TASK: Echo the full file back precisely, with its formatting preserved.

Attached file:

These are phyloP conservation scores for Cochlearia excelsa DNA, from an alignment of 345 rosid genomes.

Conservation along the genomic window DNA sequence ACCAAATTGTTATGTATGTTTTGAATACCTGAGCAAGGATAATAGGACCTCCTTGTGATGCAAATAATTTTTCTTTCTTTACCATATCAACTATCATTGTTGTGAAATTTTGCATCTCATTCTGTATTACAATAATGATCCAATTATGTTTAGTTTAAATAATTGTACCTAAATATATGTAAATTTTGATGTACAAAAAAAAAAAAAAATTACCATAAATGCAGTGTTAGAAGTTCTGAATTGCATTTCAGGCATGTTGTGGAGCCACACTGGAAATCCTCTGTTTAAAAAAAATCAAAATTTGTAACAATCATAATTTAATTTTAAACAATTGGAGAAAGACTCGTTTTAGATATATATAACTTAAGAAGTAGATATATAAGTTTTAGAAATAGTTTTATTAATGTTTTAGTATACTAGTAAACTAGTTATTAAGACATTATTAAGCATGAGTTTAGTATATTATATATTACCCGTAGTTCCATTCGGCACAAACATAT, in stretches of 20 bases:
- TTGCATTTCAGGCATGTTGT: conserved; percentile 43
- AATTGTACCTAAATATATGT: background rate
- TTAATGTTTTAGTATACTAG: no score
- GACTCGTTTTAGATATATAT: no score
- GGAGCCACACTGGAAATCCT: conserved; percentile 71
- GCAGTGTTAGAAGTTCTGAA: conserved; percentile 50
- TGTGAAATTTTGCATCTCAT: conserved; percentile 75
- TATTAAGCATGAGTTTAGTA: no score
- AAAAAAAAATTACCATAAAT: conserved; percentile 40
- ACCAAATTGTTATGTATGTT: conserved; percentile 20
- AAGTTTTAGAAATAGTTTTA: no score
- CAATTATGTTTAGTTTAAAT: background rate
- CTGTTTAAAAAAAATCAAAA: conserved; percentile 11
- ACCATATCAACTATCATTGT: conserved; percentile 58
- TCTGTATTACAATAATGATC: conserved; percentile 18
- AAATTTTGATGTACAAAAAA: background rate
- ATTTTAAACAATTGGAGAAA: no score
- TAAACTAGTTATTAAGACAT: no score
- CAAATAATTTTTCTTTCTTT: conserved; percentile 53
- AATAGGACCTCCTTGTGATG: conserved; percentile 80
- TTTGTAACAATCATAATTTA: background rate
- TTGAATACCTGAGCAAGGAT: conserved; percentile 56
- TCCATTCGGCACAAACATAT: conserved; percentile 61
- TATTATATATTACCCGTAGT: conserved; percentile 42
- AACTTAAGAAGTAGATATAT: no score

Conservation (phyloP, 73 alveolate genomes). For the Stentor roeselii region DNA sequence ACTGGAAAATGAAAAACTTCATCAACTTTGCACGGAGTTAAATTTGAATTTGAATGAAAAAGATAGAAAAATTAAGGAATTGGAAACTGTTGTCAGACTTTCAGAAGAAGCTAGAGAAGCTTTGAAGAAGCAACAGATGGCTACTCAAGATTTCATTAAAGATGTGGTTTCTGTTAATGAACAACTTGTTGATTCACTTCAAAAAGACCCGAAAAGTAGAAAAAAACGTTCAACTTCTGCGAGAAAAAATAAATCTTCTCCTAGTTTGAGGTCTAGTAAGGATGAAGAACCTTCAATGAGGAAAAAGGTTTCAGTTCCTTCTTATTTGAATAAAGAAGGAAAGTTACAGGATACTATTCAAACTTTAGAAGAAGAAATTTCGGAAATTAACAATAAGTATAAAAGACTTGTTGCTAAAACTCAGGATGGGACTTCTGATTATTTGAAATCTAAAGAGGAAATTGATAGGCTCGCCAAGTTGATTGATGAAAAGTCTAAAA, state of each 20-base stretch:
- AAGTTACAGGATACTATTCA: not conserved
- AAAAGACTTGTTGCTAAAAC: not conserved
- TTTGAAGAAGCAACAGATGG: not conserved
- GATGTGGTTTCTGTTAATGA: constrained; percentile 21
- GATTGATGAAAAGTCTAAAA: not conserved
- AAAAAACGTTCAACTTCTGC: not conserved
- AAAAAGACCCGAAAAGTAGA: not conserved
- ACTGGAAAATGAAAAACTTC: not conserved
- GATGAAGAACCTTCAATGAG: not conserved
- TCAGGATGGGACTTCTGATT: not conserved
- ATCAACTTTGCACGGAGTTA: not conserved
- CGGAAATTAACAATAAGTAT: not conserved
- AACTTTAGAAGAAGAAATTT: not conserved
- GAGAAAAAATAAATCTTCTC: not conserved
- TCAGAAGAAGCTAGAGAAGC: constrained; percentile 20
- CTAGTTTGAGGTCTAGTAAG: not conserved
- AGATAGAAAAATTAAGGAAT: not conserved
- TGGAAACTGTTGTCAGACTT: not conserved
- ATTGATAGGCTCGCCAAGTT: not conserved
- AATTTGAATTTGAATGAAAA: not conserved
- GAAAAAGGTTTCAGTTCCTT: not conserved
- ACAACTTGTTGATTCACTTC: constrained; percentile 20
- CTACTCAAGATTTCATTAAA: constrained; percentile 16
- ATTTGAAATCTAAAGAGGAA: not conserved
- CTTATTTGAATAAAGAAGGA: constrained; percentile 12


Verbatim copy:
These are phyloP conservation scores for Cochlearia excelsa DNA, from an alignment of 345 rosid genomes.

Conservation along the genomic window DNA sequence ACCAAATTGTTATGTATGTTTTGAATACCTGAGCAAGGATAATAGGACCTCCTTGTGATGCAAATAATTTTTCTTTCTTTACCATATCAACTATCATTGTTGTGAAATTTTGCATCTCATTCTGTATTACAATAATGATCCAATTATGTTTAGTTTAAATAATTGTACCTAAATATATGTAAATTTTGATGTACAAAAAAAAAAAAAAATTACCATAAATGCAGTGTTAGAAGTTCTGAATTGCATTTCAGGCATGTTGTGGAGCCACACTGGAAATCCTCTGTTTAAAAAAAATCAAAATTTGTAACAATCATAATTTAATTTTAAACAATTGGAGAAAGACTCGTTTTAGATATATATAACTTAAGAAGTAGATATATAAGTTTTAGAAATAGTTTTATTAATGTTTTAGTATACTAGTAAACTAGTTATTAAGACATTATTAAGCATGAGTTTAGTATATTATATATTACCCGTAGTTCCATTCGGCACAAACATAT, in stretches of 20 bases:
- TTGCATTTCAGGCATGTTGT: conserved; percentile 43
- AATTGTACCTAAATATATGT: background rate
- TTAATGTTTTAGTATACTAG: no score
- GACTCGTTTTAGATATATAT: no score
- GGAGCCACACTGGAAATCCT: conserved; percentile 71
- GCAGTGTTAGAAGTTCTGAA: conserved; percentile 50
- TGTGAAATTTTGCATCTCAT: conserved; percentile 75
- TATTAAGCATGAGTTTAGTA: no score
- AAAAAAAAATTACCATAAAT: conserved; percentile 40
- ACCAAATTGTTATGTATGTT: conserved; percentile 20
- AAGTTTTAGAAATAGTTTTA: no score
- CAATTATGTTTAGTTTAAAT: background rate
- CTGTTTAAAAAAAATCAAAA: conserved; percentile 11
- ACCATATCAACTATCATTGT: conserved; percentile 58
- TCTGTATTACAATAATGATC: conserved; percentile 18
- AAATTTTGATGTACAAAAAA: background rate
- ATTTTAAACAATTGGAGAAA: no score
- TAAACTAGTTATTAAGACAT: no score
- CAAATAATTTTTCTTTCTTT: conserved; percentile 53
- AATAGGACCTCCTTGTGATG: conserved; percentile 80
- TTTGTAACAATCATAATTTA: background rate
- TTGAATACCTGAGCAAGGAT: conserved; percentile 56
- TCCATTCGGCACAAACATAT: conserved; percentile 61
- TATTATATATTACCCGTAGT: conserved; percentile 42
- AACTTAAGAAGTAGATATAT: no score

Conservation (phyloP, 73 alveolate genomes). For the Stentor roeselii region DNA sequence ACTGGAAAATGAAAAACTTCATCAACTTTGCACGGAGTTAAATTTGAATTTGAATGAAAAAGATAGAAAAATTAAGGAATTGGAAACTGTTGTCAGACTTTCAGAAGAAGCTAGAGAAGCTTTGAAGAAGCAACAGATGGCTACTCAAGATTTCATTAAAGATGTGGTTTCTGTTAATGAACAACTTGTTGATTCACTTCAAAAAGACCCGAAAAGTAGAAAAAAACGTTCAACTTCTGCGAGAAAAAATAAATCTTCTCCTAGTTTGAGGTCTAGTAAGGATGAAGAACCTTCAATGAGGAAAAAGGTTTCAGTTCCTTCTTATTTGAATAAAGAAGGAAAGTTACAGGATACTATTCAAACTTTAGAAGAAGAAATTTCGGAAATTAACAATAAGTATAAAAGACTTGTTGCTAAAACTCAGGATGGGACTTCTGATTATTTGAAATCTAAAGAGGAAATTGATAGGCTCGCCAAGTTGATTGATGAAAAGTCTAAAA, state of each 20-base stretch:
- AAGTTACAGGATACTATTCA: not conserved
- AAAAGACTTGTTGCTAAAAC: not conserved
- TTTGAAGAAGCAACAGATGG: not conserved
- GATGTGGTTTCTGTTAATGA: constrained; percentile 21
- GATTGATGAAAAGTCTAAAA: not conserved
- AAAAAACGTTCAACTTCTGC: not conserved
- AAAAAGACCCGAAAAGTAGA: not conserved
- ACTGGAAAATGAAAAACTTC: not conserved
- GATGAAGAACCTTCAATGAG: not conserved
- TCAGGATGGGACTTCTGATT: not conserved
- ATCAACTTTGCACGGAGTTA: not conserved
- CGGAAATTAACAATAAGTAT: not conserved
- AACTTTAGAAGAAGAAATTT: not conserved
- GAGAAAAAATAAATCTTCTC: not conserved
- TCAGAAGAAGCTAGAGAAGC: constrained; percentile 20
- CTAGTTTGAGGTCTAGTAAG: not conserved
- AGATAGAAAAATTAAGGAAT: not conserved
- TGGAAACTGTTGTCAGACTT: not conserved
- ATTGATAGGCTCGCCAAGTT: not conserved
- AATTTGAATTTGAATGAAAA: not conserved
- GAAAAAGGTTTCAGTTCCTT: not conserved
- ACAACTTGTTGATTCACTTC: constrained; percentile 20
- CTACTCAAGATTTCATTAAA: constrained; percentile 16
- ATTTGAAATCTAAAGAGGAA: not conserved
- CTTATTTGAATAAAGAAGGA: constrained; percentile 12